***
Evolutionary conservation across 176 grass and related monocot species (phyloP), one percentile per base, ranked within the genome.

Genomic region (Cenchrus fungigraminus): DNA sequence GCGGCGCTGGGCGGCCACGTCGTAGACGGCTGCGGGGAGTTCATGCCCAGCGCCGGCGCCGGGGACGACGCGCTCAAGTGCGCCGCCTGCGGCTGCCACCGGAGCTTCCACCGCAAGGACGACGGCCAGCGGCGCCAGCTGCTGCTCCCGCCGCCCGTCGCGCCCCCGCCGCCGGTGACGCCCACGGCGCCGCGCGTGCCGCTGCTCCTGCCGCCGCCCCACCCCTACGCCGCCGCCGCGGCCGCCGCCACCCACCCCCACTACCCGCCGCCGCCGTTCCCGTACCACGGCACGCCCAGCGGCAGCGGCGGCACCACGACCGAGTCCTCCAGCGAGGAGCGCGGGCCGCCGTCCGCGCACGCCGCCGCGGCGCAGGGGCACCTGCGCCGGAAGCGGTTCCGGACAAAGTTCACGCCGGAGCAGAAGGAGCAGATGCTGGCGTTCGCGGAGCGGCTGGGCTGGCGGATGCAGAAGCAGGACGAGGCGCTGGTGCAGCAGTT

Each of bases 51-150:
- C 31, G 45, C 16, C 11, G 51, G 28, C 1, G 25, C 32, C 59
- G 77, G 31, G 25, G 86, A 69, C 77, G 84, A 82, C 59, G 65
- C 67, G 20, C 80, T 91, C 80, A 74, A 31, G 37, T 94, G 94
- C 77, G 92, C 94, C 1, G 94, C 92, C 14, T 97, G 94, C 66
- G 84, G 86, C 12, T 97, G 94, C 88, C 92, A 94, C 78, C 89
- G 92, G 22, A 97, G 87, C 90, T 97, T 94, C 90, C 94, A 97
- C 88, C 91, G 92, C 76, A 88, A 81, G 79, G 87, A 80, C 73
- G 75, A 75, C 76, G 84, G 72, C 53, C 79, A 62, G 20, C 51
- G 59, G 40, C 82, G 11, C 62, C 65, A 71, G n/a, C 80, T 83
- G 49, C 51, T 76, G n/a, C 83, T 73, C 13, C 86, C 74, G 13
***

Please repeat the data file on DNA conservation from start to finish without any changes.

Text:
Evolutionary conservation across 176 grass and related monocot species (phyloP), one percentile per base, ranked within the genome.

Genomic region (Cenchrus fungigraminus): DNA sequence GCGGCGCTGGGCGGCCACGTCGTAGACGGCTGCGGGGAGTTCATGCCCAGCGCCGGCGCCGGGGACGACGCGCTCAAGTGCGCCGCCTGCGGCTGCCACCGGAGCTTCCACCGCAAGGACGACGGCCAGCGGCGCCAGCTGCTGCTCCCGCCGCCCGTCGCGCCCCCGCCGCCGGTGACGCCCACGGCGCCGCGCGTGCCGCTGCTCCTGCCGCCGCCCCACCCCTACGCCGCCGCCGCGGCCGCCGCCACCCACCCCCACTACCCGCCGCCGCCGTTCCCGTACCACGGCACGCCCAGCGGCAGCGGCGGCACCACGACCGAGTCCTCCAGCGAGGAGCGCGGGCCGCCGTCCGCGCACGCCGCCGCGGCGCAGGGGCACCTGCGCCGGAAGCGGTTCCGGACAAAGTTCACGCCGGAGCAGAAGGAGCAGATGCTGGCGTTCGCGGAGCGGCTGGGCTGGCGGATGCAGAAGCAGGACGAGGCGCTGGTGCAGCAGTT

Each of bases 51-150:
- C 31, G 45, C 16, C 11, G 51, G 28, C 1, G 25, C 32, C 59
- G 77, G 31, G 25, G 86, A 69, C 77, G 84, A 82, C 59, G 65
- C 67, G 20, C 80, T 91, C 80, A 74, A 31, G 37, T 94, G 94
- C 77, G 92, C 94, C 1, G 94, C 92, C 14, T 97, G 94, C 66
- G 84, G 86, C 12, T 97, G 94, C 88, C 92, A 94, C 78, C 89
- G 92, G 22, A 97, G 87, C 90, T 97, T 94, C 90, C 94, A 97
- C 88, C 91, G 92, C 76, A 88, A 81, G 79, G 87, A 80, C 73
- G 75, A 75, C 76, G 84, G 72, C 53, C 79, A 62, G 20, C 51
- G 59, G 40, C 82, G 11, C 62, C 65, A 71, G n/a, C 80, T 83
- G 49, C 51, T 76, G n/a, C 83, T 73, C 13, C 86, C 74, G 13